Variety

Adams is surely one of the most appealing screen presences to emerge in recent years, but her warmth can do only so much to redeem the role's condescending stereotype. Goode, who's built an impressive dramatic resume (A Single Man, Brideshead Revisited, Match Point), reveals genuine comic spark here; still, the material is beneath both performers. Likewise director Anand Tucker (Shopgirl, Hilary and Jackie), who seldom descends to completely broad genre-alities but can't rise above the pic's overall contrivance either.

The Village Voice

Free from sex or naughty language, Leap Year appears to have been designed for that huge mother-daughter matinee market, ahem. Trust me: Take mom to It's Complicated instead.

The Boston Globe

It's unclear what Amy Adams did to deserve Leap Year,' but all that's missing from the movie is a set of jailhouse bars over her scenes. She plays Anna, one of those uptight, over-prepared yuppies whose goals amount to engagement rings and real estate. It's not that she looks miserable - her eyes continue to pop with bliss and her voice retains its soothing lilt. But the snobbery, blind determination, and materialism she deploys are aggravating since they have nothing to do with the Amy Adams we've come to know. (This is the sort of movie where her Louis Vuitton rollerbag is called by its first name.)

Salon

If you're wondering what all this shoe and mud business has to do with romance, or with comedy, you're not alone. Leap Year is clearly designed as a vehicle for the inescapable cuteness of Amy Adams, but it suggests her novelty is wearing thin. Maybe that's because this movie is simply following too closely on the heels of Julie & Julia in which Adams was saddled with the role of a whiny cooking blogger (and was too easily upstaged by Meryl Streep, who made a terrific, tootling Julia Child). Regardless, Adams is too pouty and petulant here — her shtick is more wearying than endearing. And while Goode has shown sparks of promise in a number of roles — he played a charismatic thug in the Scott Frank thriller The Lookout and Colin Firth's lover in Tom Ford's A Single Man — he's treated as an afterthought here. His character is barely fleshed out; he exists only as an accessory for Adams — this is a case of man as handbag.

If only Leap Year were an anomaly, the kind of picture that comes along only once every four years. Instead, it's yet more evidence that romantic comedies are only getting worse. The genre needs a knight in shining armor, fast — someone who knows that great characters and dialogue, not diamonds, are a girl's best friend.

The Miami Herald

Rich in cliché and brimming with the sort of potent idiocy that can only be found in January-release romantic comedies, Leap Year manages to do every possible thing wrong. It's riddled with stereotypes and improbabilities and — taking a page from the dreadful Renée Zellweger/Harry Connick Jr. debacle New in Town — asks us to believe an unpleasant, materialistic, self-centered yuppie will suddenly transform into a loving, caring individual if only she can spend time with a handsome salt-of-the-earth, blue-collar guy. Because, you know, poverty is so much more authentic than being able to pay your bills. Such a paradox — movies like Leap Year disdain affluent white Americans even though they're frequently made by and for . . . well, you get the idea.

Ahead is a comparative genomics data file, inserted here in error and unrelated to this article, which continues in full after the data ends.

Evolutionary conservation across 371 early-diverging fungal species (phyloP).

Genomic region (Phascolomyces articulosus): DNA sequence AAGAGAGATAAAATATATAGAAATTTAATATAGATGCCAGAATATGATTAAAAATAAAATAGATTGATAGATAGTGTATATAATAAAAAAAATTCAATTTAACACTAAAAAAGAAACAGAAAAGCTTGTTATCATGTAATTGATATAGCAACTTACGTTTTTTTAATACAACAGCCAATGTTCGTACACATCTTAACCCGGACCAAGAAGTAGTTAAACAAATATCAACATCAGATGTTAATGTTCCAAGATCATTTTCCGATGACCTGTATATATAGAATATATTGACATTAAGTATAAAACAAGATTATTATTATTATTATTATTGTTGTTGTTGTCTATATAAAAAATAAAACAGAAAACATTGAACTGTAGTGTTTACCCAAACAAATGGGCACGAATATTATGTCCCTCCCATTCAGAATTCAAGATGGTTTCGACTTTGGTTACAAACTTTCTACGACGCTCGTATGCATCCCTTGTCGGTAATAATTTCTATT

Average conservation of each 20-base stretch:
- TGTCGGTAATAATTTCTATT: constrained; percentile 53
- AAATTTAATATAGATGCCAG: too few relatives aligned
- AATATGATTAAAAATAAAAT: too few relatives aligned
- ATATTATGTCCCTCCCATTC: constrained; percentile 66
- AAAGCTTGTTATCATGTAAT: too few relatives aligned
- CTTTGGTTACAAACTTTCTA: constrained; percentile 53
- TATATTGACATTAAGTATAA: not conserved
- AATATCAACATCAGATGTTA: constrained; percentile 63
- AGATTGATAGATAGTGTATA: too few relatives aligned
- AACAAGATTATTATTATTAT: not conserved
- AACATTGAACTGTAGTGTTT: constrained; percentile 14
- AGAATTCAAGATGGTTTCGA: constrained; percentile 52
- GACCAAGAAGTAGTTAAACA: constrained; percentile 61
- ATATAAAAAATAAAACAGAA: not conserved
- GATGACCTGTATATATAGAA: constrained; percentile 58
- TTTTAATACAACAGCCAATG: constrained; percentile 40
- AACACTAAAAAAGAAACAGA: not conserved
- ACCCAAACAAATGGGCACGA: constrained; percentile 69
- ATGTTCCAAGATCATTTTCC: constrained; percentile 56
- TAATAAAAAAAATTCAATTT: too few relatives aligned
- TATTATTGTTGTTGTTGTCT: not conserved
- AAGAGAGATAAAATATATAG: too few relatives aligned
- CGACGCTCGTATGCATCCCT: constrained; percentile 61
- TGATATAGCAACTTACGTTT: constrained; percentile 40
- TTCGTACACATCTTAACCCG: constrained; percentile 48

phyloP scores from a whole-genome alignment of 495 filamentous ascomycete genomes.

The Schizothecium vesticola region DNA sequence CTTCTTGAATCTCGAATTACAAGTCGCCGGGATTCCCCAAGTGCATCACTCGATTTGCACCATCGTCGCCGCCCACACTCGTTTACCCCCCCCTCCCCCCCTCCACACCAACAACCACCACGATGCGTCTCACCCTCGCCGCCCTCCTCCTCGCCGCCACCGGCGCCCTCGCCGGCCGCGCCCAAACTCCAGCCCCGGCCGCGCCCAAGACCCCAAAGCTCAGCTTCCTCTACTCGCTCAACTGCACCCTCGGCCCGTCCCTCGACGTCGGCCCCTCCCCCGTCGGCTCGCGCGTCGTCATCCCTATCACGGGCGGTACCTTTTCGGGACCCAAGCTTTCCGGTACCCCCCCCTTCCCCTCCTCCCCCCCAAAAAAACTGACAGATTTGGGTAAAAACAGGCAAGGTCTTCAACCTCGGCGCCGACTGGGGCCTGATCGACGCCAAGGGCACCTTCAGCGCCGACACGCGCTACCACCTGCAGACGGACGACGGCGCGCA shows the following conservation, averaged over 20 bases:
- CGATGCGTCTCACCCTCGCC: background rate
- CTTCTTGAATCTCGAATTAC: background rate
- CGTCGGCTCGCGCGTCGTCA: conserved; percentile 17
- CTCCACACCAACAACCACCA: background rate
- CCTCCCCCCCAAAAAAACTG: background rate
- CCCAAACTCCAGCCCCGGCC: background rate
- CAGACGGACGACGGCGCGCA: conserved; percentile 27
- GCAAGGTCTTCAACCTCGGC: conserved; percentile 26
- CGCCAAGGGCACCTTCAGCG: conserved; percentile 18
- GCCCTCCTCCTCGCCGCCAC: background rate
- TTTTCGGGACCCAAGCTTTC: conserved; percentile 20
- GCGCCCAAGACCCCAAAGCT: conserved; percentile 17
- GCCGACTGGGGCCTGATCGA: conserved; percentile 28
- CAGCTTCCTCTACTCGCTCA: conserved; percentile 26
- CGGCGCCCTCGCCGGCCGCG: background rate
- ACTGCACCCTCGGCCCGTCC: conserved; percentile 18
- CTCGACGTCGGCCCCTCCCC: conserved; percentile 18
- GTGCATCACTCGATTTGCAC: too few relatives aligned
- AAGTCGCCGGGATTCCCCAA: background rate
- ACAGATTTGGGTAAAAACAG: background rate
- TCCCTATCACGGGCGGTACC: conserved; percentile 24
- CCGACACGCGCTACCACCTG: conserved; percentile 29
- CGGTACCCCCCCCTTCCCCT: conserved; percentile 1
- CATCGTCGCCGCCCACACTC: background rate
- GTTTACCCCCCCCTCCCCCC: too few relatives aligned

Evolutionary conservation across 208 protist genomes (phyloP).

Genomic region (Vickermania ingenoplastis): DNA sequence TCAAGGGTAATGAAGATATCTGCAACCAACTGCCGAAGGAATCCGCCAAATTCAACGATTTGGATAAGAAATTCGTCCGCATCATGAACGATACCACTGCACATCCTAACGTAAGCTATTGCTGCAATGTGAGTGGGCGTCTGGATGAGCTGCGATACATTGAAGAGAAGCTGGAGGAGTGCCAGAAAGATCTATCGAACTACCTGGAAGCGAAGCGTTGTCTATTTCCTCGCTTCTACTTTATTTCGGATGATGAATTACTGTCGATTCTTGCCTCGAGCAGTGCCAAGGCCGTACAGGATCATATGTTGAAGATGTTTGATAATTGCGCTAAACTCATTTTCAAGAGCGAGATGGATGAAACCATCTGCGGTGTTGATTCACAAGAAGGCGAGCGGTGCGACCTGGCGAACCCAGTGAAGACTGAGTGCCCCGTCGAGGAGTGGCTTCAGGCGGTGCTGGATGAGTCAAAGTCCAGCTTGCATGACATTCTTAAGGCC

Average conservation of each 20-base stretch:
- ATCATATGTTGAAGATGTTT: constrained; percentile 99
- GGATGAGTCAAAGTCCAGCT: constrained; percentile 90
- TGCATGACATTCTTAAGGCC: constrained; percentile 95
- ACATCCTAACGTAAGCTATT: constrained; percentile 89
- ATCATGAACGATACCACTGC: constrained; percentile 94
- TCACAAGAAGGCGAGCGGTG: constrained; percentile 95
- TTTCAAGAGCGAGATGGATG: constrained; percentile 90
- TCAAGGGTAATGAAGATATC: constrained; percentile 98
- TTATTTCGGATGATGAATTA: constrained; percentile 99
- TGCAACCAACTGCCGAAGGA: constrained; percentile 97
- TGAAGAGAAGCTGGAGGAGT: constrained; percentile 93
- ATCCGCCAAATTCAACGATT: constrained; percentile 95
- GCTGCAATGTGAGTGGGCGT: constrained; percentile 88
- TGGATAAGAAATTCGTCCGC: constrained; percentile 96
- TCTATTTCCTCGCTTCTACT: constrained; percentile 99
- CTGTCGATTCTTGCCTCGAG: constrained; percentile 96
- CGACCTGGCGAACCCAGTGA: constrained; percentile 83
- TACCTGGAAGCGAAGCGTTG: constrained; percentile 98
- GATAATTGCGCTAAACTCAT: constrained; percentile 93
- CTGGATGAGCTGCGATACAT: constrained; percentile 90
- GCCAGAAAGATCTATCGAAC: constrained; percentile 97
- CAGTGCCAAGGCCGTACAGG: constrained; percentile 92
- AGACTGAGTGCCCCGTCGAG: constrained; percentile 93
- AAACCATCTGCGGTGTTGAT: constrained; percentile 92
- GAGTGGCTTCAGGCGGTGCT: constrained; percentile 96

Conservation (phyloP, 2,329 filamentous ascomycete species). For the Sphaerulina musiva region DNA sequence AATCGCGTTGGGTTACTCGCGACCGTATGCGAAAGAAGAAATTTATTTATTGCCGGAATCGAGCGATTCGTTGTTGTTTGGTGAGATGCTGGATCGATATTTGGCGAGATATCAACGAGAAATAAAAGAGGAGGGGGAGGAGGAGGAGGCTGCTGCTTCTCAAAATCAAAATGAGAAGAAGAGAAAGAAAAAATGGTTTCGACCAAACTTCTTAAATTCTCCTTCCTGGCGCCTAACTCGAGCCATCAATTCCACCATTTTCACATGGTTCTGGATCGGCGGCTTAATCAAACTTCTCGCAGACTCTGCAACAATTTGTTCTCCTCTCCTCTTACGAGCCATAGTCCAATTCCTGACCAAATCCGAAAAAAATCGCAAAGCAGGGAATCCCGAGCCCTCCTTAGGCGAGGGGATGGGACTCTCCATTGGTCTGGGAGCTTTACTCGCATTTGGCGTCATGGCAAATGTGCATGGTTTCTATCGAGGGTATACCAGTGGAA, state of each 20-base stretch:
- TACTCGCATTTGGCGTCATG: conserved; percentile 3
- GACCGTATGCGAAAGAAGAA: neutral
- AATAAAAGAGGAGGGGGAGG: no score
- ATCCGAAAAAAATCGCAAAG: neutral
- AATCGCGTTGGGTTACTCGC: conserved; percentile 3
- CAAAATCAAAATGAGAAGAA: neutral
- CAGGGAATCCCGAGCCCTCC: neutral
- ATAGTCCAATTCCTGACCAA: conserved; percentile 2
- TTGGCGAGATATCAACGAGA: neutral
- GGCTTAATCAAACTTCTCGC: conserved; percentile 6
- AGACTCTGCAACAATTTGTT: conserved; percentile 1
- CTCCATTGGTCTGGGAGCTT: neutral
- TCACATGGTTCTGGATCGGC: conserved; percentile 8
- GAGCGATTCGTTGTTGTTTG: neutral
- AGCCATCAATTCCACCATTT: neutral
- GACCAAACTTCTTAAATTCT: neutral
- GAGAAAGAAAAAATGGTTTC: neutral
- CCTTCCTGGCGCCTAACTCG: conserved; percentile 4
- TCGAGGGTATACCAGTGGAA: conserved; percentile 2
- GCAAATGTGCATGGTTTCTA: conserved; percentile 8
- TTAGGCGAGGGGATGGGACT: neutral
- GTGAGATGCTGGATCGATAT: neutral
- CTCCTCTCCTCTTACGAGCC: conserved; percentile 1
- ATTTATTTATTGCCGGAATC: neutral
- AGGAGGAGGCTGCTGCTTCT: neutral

The Washington Post

Leap year comes only once every four years. But if the new romantic comedy of the same name looks like something you just saw, you're not imagining things. The film — about a rich, neurotic New York woman who falls for a surly rube en route to a romantic rendezvous with her jerk boyfriend — is a retread of just about every rom-com cliche ever turned. Remember New in Town (release date Jan. 30, 2009)? It's the same darn movie. And they both stink.

The New York Times

What makes Leap Year so singularly dispiriting is precisely that it is bad without distinction - so witless, charmless and unimaginative that it can be described as a movie only in a strictly technical sense. And what is disconcerting about this sorry state of affairs is that the director, Anand Tucker, is hardly a hack, having done good and varied work in Shopgirl, "When Did You Last See Your Father?" and his portion of the soon-to-be-released Red Riding trilogy. The stars too - Amy Adams and Matthew Goode - have plenty of talent and appeal.

Their initial antagonism might be promising - hostility is often the catalyst for romantic-comedy bliss - if either one did or said anything funny, clever, provocative or even slightly memorable. Instead there are exchanges like the following, on the subject of the supposed tradition that gives this movie its title. Declan: "It's a load of poo." Anna: "No it isn't. It's romantic." Much as one hates to contradict a lady, the gentleman has a point.